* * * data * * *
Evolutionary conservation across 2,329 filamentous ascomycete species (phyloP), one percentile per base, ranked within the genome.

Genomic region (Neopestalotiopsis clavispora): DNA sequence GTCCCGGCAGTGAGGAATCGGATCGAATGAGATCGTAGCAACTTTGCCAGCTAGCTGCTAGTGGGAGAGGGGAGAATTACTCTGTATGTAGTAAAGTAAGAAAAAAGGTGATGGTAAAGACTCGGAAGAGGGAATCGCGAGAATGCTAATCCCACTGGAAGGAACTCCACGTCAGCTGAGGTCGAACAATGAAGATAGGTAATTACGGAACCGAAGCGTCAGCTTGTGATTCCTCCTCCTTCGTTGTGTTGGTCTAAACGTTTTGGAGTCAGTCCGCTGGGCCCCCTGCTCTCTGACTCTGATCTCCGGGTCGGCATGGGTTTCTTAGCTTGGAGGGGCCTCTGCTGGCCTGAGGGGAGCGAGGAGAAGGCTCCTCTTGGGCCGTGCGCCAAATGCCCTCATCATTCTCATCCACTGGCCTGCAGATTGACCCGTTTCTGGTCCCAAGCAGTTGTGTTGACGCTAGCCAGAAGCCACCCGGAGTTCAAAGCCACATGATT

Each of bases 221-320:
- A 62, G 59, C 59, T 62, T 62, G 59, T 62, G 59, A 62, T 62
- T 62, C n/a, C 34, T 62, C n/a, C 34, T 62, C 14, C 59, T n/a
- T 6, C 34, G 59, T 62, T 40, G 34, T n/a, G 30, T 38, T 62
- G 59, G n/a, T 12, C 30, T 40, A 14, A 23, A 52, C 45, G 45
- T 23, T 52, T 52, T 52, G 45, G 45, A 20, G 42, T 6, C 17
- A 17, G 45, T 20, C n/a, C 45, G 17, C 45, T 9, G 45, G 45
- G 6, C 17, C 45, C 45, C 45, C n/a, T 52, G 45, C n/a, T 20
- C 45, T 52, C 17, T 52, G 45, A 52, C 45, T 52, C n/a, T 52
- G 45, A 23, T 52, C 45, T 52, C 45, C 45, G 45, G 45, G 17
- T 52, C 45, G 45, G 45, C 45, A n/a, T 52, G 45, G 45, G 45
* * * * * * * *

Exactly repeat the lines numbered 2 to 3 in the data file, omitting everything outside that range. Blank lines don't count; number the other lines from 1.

Genomic region (Neopestalotiopsis clavispora): DNA sequence GTCCCGGCAGTGAGGAATCGGATCGAATGAGATCGTAGCAACTTTGCCAGCTAGCTGCTAGTGGGAGAGGGGAGAATTACTCTGTATGTAGTAAAGTAAGAAAAAAGGTGATGGTAAAGACTCGGAAGAGGGAATCGCGAGAATGCTAATCCCACTGGAAGGAACTCCACGTCAGCTGAGGTCGAACAATGAAGATAGGTAATTACGGAACCGAAGCGTCAGCTTGTGATTCCTCCTCCTTCGTTGTGTTGGTCTAAACGTTTTGGAGTCAGTCCGCTGGGCCCCCTGCTCTCTGACTCTGATCTCCGGGTCGGCATGGGTTTCTTAGCTTGGAGGGGCCTCTGCTGGCCTGAGGGGAGCGAGGAGAAGGCTCCTCTTGGGCCGTGCGCCAAATGCCCTCATCATTCTCATCCACTGGCCTGCAGATTGACCCGTTTCTGGTCCCAAGCAGTTGTGTTGACGCTAGCCAGAAGCCACCCGGAGTTCAAAGCCACATGATT

Each of bases 221-320: